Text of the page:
Stephin Merritt

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Not to be confused with Steve Merritt.
Stephin Merritt
Stephin-merritt-at-cadogan-hall-crop.jpg
Stephin Merritt at Cadogan Hall, London, July 2008.
Background information
Born 1965 (age 48–49)
Genres Indie pop, synthpop
Occupations Singer-songwriter
Instruments Guitar
Ukulele
Keyboard
Associated acts The Magnetic Fields
The 6ths
The Gothic Archies
Future Bible Heroes
Website houseoftomorrow.com

Stephin Raymond Merritt (born 1965)[1] is an American singer-songwriter, best known as the principal singer and songwriter of the band The Magnetic Fields. He is known for his distinctive and untrained bass voice.[2]

Musical projects[edit]

Merritt created and played principal roles in the bands The Magnetic Fields, The 6ths, The Gothic Archies and Future Bible Heroes.[2] He briefly used the name The Baudelaire Memorial Orchestra as an attribution for a song written for Lemony Snicket's A Series of Unfortunate Events, entitled "Scream and Run Away". Further music was recorded for the audiobook versions of the series and is attributed to The Gothic Archies. The Tragic Treasury was released by Nonesuch Records in October 2006 along with the 13th and final book of the series.[3]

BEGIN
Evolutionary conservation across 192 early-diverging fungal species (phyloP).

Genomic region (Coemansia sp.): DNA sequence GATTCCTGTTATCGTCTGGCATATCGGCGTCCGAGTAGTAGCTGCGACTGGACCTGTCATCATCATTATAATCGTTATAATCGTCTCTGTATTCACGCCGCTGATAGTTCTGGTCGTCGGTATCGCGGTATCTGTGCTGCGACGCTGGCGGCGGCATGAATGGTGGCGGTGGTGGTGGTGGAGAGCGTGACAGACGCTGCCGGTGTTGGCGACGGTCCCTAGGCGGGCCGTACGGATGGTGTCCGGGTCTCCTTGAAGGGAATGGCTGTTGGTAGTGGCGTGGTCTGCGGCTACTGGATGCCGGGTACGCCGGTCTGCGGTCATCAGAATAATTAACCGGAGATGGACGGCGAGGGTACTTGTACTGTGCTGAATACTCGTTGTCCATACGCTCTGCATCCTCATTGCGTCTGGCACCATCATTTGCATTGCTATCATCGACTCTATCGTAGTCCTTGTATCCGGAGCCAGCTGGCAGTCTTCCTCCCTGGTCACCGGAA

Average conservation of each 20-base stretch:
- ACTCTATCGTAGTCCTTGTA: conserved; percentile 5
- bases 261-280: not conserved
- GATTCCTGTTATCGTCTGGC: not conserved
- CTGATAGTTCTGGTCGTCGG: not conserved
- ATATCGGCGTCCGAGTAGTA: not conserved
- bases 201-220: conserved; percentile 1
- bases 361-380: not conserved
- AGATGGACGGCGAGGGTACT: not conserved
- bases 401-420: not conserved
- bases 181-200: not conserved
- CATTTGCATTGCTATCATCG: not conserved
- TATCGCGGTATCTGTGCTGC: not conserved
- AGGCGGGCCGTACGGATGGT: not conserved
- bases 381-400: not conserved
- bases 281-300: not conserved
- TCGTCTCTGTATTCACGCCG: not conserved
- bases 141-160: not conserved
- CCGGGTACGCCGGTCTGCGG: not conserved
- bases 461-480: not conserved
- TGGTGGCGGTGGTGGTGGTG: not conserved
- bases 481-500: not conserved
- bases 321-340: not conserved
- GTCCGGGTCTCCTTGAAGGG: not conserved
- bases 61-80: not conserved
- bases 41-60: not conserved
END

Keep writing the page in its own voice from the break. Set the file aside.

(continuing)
Under his own name, he recorded and released the soundtracks to the films Eban and Charley and Pieces of April. The soundtrack to the Nickelodeon show The Adventures of Pete & Pete featured many of his songs.

He and director Chen Shi-zheng have collaborated on three pieces of musical theatre; Orphan of Zhao (2003), Peach Blossom Fan (2004), and My Life as a Fairy Tale (2005)[4] Select tracks from these works have been released on Nonesuch Records under the title Showtunes.

Additionally, he is one-third of the infrequent, live-only ensemble the Three Terrors, whose other principal members include the 69 Love Songs album's Dudley Klute and LD Beghtol. Past themes of these performances have included French pop music, movie themes (including the title song from Deep Throat), intoxication, and New York. Kenny Mellman (of Kiki & Herb), James Jacobs, Daniel Handler, Jon DeRosa and others have performed with The Three Terrors at these sporadic gala events.